We went down to Chichester last weekend to see the Pallant House David Jones exhibition. I have written here before about Jones' book The Anathemata but not previously described his paintings, which are discussed in the excellent catalogue by Ariane Bankes and Paul Hills. Landscape became a central concern for Jones in the late 1920s when he lived with Eric Gill's family at Capel-y-ffin (shown above on the cover of the book). After his turn to writing and breakdown in 1932 there are fewer landscapes and these mainly views from windows ("I like looking out on the world from a reasonably sheltered position"). Finally, after the war, there are his tree paintings - simples studies to begin with and then, in 1947-8, the complex multi-layered symbolic vision Vexilla Regis which now hangs at Kettle's Yard, the home of his friend Jim Ede. I like what it says of Jones on the Poetry Foundation website: 'he spent the last years of his life quietly working, trying to salvage the remnants of traditional Western culture from the onslaught of the twentieth century'. Paul Hills suggests that Jones' art, which became unfashionable when 'any whiff of the literary or the illustrative in painting was suspect', may find a new audience in a world where major figures like Sebald, Twombly and Keifer are revered for their interweaving of personal memory, history and myth.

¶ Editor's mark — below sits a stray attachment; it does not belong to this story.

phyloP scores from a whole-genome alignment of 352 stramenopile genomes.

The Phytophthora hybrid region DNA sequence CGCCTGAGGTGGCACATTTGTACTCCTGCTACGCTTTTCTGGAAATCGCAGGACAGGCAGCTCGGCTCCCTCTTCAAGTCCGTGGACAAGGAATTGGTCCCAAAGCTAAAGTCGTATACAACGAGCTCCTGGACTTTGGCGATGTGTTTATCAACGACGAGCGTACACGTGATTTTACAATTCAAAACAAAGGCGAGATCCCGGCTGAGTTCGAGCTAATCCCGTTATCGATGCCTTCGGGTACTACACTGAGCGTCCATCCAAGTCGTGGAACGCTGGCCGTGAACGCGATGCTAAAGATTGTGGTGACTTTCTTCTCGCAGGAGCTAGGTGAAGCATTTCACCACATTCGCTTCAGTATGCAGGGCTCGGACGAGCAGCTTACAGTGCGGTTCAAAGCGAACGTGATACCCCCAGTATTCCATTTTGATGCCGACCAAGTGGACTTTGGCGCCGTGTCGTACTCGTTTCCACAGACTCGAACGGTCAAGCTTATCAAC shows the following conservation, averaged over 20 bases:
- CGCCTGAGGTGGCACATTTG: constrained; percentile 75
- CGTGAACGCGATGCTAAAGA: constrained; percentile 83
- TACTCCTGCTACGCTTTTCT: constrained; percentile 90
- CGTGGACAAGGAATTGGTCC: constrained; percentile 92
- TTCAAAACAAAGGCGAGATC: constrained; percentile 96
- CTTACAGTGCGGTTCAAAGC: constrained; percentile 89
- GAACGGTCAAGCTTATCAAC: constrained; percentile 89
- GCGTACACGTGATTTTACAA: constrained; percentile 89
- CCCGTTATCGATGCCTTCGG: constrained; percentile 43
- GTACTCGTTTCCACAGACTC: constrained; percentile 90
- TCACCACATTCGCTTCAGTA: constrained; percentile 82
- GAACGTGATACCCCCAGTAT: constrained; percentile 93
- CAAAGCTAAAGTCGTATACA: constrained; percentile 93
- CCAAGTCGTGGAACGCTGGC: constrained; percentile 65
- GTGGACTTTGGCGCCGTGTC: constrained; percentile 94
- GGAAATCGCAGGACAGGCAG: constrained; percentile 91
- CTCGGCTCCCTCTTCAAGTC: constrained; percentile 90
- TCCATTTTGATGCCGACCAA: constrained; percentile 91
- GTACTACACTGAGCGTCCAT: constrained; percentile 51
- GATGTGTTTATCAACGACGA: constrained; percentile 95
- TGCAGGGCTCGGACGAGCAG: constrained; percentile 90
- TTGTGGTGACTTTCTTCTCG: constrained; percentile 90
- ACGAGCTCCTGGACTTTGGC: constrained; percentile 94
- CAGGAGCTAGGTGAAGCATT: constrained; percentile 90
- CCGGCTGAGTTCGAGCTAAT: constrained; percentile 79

Here are three examples of David Jones landscape paintings that reach into the past:
- Y Twmpa, Nant Honddu (1926) - a view of the distinctive hill visible from Capel-y-ffin. 'The Welsh hill ponies in the foreground, gracefully cropping the turf, were a motif to which Jones returned throughout his life; for him they represented a living link to the last days of Arthurian Britain, when the riderless horses of Arthur's defeated knights 'gone to grass in forest and on mountain, seem as their masters to have a new yet aboriginal liberty.''
- Roman Land (1928) - a seemingly timeless view of farmland made on Jones' first trip abroad since his return from the trenches. 'The plough team, drawn by oxen,' Jones wrote, 'seemed to sum up the whole feeling of France as part of the Imperium and that is why it is called Roman Land.'
- Landscape, Salies-de-Béarn (1928) - a vibrant painting with echoes of Bonnard and Dufy painted on the same trip. In a footnote to his book In Parenthesis Jones says he associates Béarn with Le Chanson de Roland 'because, once, looking from a window in Salies-de-Béarn I could see a gap in the hills, which my hostess told me was indeed the pass where Roland fell.'
Jean Fouquet, The death of Roland at the Battle of Roncevaux, c.1455–1460